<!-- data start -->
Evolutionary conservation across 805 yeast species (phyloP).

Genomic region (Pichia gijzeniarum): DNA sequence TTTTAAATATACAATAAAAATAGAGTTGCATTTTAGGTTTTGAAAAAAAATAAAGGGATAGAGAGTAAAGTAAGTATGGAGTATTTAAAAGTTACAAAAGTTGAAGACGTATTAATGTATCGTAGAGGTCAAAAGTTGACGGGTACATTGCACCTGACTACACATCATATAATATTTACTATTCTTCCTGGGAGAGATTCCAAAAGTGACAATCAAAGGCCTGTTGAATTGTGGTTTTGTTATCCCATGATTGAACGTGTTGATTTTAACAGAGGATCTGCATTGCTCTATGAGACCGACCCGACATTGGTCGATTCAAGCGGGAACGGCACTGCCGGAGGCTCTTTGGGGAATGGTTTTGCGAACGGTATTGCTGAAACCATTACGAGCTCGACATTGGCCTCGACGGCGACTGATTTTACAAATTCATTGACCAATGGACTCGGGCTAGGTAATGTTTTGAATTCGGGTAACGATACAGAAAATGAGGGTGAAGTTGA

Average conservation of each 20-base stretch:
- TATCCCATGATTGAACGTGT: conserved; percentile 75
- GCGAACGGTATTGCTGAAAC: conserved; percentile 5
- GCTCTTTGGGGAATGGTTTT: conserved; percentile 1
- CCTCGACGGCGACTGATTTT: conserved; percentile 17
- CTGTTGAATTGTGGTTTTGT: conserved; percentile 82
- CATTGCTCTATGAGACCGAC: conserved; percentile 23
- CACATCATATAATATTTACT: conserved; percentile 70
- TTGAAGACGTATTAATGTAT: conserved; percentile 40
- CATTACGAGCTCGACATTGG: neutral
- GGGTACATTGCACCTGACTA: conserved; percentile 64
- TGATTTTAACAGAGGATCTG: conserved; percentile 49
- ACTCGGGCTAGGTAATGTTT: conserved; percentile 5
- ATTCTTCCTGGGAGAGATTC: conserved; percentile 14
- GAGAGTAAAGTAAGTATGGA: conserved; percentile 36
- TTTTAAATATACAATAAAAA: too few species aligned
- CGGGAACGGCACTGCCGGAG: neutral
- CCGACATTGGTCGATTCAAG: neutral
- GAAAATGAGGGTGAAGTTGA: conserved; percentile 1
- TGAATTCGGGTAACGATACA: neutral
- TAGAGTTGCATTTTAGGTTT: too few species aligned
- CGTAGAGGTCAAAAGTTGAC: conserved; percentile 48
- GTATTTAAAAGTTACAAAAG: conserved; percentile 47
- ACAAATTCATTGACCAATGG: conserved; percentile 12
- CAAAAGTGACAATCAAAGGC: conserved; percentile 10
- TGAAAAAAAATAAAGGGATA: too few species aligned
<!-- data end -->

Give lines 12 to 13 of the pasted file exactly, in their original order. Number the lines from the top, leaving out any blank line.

- CATTACGAGCTCGACATTGG: neutral
- GGGTACATTGCACCTGACTA: conserved; percentile 64